During these days the Hot Chips is being held, a symposium where several of the manufacturers and designers of the hardware sector present their latest technological advances. The difference between Hot Chips compared to other events is that it is not a commercial conference and therefore we are not at a fair, but rather an event aimed at engineers and hardware enthusiasts where the latest technological advances are explained, which it is their motivation and how they work. As is the case of the V-Cache of which AMD has given new details.
AMD gives new details of its V-Cache for the Zen 3
A few months ago, AMD surprised us all with something we weren’t expecting. The addition of an SRAM memory chip on top of the Zen 3’s CCD Chiplet, which we learned about was already designed for it from the ground up. The idea is none other than to expand the capacity of the L3 cache that is shared by all the Zen 3 cores within the CCD chiplet and with it the performance. The reason for the performance increase is very simple, with this the amount of data that is in cache increases. What makes the accesses to the RAM to access the data are reduced as there is more data in the last level cache and with it increases the performance up to 15% without changing the rest of the chip.
What is the new information AMD has given us about its V-Cache? Well, the way in which they have achieved it, and that is that they have used several microbumps to communicate the SRAM module with the CCDwhile the wiring is the classic via silicon or TSV. The vertical interconnection of the CCD Chiplet with the additional SRAM has been made with dialectric-dialectric interconnection with direct copper-to-copper bonding. This type of interconnection has been developed in conjunction with TSMC.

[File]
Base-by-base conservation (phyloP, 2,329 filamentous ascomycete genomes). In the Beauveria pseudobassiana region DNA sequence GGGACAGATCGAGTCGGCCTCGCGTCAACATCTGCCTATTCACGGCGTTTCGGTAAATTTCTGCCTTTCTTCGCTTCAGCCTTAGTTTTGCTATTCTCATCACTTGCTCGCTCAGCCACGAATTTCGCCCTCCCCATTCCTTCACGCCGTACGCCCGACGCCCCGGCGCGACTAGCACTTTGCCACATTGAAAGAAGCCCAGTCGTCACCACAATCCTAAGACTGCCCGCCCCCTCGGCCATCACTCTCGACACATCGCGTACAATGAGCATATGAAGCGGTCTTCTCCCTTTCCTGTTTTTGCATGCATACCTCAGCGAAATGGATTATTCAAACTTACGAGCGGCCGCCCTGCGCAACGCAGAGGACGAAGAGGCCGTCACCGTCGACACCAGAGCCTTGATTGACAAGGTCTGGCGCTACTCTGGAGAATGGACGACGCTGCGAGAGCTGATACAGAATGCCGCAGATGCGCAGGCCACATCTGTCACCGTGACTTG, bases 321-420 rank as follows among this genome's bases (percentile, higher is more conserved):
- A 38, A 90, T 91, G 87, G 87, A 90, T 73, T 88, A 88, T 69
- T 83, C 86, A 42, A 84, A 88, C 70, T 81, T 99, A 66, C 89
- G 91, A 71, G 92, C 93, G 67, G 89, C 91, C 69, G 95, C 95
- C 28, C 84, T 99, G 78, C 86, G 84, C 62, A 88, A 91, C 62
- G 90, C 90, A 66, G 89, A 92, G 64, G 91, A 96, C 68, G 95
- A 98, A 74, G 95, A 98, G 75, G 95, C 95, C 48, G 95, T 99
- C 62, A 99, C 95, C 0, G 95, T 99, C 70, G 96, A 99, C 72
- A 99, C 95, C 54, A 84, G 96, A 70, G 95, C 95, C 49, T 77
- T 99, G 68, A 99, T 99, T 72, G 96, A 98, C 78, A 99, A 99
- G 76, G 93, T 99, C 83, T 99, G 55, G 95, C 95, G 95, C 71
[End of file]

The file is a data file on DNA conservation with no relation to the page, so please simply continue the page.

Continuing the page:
The microbumps used for interconnection are of 9 micrometers in size, 10% smaller than the ones Intel used at Foveros for Lakefield. It must be taken into account that the key for vertical 3D interconnections is the number of interconnections, since the strategy to increase the bandwidth between the two parties is not to increase the clock speed of each interconnection, but the amount of the same in order to keep the consumption for data transmission as low as possible.
The V-Cache is only the beginning, AMD tells us
It is no secret that the future lies in the 3DIC integration of chips, both logic and memory. The demonstration of this is that we are seeing non-monolithic configurations that are of the 3DIC or 2.5DIC type in the different designs under development of the different manufacturers.
At the moment we only have cases of stacked memories like V-NAND or HBM in their different flavors and soon we will have logic and memory. But in the near future it is possible that we will see from AMD configurations where IOD and Chiplets are one on top of the other. Which does not take us by surprise, it is something that was seen coming, the difference is that now AMD has just confirmed that it is working on it.
So it is more than possible that future CPUs such as those based on AMD Zen 4, not only may they use V-Caché but we may see them in a 3DIC configuration or of another type different not only from the classic monolithic processors. one-piece, but also different from the 2.5DIC chiplet configuration that we have seen in the AMD Ryzen 3000 and Ryzen 5000.